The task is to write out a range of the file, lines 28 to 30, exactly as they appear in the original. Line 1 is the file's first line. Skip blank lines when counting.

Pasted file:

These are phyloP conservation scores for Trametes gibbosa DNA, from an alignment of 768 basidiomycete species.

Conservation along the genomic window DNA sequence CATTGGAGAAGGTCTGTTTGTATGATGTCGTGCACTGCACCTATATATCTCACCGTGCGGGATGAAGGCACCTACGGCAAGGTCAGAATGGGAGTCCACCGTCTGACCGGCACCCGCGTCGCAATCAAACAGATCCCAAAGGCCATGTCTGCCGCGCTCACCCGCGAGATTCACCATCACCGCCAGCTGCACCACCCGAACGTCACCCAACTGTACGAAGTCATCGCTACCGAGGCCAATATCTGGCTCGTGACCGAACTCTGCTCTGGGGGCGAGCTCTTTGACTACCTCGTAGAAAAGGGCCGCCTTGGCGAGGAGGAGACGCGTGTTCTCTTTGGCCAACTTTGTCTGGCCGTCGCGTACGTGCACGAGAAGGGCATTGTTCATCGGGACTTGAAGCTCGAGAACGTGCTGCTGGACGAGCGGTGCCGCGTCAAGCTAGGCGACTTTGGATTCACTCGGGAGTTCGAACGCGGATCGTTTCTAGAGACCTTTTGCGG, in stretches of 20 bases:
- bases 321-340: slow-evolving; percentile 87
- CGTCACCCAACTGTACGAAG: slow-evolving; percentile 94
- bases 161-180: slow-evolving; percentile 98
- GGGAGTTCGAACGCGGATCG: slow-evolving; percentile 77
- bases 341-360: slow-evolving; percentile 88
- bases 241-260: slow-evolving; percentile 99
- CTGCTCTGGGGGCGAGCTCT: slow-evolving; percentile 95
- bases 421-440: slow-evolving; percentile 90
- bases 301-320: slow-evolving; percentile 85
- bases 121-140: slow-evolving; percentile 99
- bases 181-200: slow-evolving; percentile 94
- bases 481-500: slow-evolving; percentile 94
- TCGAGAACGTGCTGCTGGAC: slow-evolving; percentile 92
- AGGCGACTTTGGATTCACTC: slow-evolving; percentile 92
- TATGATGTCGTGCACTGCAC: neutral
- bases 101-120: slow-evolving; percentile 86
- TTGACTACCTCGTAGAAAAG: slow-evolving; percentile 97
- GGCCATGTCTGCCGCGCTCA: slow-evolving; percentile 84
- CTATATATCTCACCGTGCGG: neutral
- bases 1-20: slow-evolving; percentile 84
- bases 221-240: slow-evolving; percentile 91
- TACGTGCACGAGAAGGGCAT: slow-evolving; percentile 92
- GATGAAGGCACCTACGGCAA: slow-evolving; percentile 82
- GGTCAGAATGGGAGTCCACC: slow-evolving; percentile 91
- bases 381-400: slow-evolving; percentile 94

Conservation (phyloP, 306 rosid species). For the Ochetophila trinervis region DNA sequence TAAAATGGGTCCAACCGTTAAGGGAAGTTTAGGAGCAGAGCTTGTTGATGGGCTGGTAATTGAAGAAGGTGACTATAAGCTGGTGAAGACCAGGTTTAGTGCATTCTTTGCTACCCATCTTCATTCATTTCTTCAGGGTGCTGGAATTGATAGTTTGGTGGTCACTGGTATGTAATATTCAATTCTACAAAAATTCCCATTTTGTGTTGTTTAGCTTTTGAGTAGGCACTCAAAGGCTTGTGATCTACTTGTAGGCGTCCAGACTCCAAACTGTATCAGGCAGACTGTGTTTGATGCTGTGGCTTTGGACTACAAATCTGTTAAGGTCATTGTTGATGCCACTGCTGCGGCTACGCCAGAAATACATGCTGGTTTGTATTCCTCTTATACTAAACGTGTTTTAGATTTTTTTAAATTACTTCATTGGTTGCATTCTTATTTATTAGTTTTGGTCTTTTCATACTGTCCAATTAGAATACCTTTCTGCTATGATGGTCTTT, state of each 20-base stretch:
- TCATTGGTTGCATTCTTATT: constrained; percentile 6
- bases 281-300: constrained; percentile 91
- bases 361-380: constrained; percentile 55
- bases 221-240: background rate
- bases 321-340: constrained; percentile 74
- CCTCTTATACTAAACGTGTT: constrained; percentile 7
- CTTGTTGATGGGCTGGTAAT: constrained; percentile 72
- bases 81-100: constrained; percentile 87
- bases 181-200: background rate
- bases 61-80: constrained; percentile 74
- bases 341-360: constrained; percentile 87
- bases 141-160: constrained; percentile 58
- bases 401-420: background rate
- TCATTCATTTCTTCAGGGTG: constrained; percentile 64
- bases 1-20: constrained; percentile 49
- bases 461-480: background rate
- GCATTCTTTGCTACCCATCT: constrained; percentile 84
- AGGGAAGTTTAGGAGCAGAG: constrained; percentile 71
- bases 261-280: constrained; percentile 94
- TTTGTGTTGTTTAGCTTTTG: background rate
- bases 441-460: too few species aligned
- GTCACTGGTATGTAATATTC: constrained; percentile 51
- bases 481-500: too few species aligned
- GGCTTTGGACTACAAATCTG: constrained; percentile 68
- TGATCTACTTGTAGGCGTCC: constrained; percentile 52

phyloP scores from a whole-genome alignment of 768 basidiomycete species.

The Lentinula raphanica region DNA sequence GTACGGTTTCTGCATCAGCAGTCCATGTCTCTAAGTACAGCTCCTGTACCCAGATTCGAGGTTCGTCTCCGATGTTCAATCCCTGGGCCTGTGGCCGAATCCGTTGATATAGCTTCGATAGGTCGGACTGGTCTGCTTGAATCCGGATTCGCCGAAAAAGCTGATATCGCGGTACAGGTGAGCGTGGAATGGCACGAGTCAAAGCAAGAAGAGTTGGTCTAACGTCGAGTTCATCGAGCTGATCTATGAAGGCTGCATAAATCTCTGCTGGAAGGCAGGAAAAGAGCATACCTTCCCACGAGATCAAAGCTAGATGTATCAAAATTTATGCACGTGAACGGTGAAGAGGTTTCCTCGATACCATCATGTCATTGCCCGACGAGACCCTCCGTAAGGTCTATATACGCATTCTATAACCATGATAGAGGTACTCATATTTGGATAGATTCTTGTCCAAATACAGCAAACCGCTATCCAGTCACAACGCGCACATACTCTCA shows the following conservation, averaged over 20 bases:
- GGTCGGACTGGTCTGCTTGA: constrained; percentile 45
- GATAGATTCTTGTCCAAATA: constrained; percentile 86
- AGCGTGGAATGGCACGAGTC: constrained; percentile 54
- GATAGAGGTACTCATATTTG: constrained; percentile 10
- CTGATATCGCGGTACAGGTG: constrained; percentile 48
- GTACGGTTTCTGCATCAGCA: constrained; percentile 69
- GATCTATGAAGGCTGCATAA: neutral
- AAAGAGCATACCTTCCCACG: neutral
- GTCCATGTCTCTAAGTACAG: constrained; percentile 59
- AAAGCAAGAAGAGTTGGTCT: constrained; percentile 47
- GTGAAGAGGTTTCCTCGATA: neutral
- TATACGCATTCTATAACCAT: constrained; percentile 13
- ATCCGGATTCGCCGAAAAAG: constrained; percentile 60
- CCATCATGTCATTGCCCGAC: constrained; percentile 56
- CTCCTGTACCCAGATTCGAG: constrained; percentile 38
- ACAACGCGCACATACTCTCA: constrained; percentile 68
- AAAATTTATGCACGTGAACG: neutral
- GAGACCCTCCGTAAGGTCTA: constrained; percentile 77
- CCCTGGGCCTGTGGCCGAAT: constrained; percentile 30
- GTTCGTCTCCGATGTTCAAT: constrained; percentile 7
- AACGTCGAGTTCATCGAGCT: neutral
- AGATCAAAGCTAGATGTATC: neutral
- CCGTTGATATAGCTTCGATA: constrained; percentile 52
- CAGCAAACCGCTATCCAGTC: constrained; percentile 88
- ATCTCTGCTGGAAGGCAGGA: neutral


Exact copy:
Conservation (phyloP, 306 rosid species). For the Ochetophila trinervis region DNA sequence TAAAATGGGTCCAACCGTTAAGGGAAGTTTAGGAGCAGAGCTTGTTGATGGGCTGGTAATTGAAGAAGGTGACTATAAGCTGGTGAAGACCAGGTTTAGTGCATTCTTTGCTACCCATCTTCATTCATTTCTTCAGGGTGCTGGAATTGATAGTTTGGTGGTCACTGGTATGTAATATTCAATTCTACAAAAATTCCCATTTTGTGTTGTTTAGCTTTTGAGTAGGCACTCAAAGGCTTGTGATCTACTTGTAGGCGTCCAGACTCCAAACTGTATCAGGCAGACTGTGTTTGATGCTGTGGCTTTGGACTACAAATCTGTTAAGGTCATTGTTGATGCCACTGCTGCGGCTACGCCAGAAATACATGCTGGTTTGTATTCCTCTTATACTAAACGTGTTTTAGATTTTTTTAAATTACTTCATTGGTTGCATTCTTATTTATTAGTTTTGGTCTTTTCATACTGTCCAATTAGAATACCTTTCTGCTATGATGGTCTTT, state of each 20-base stretch:
- TCATTGGTTGCATTCTTATT: constrained; percentile 6
- bases 281-300: constrained; percentile 91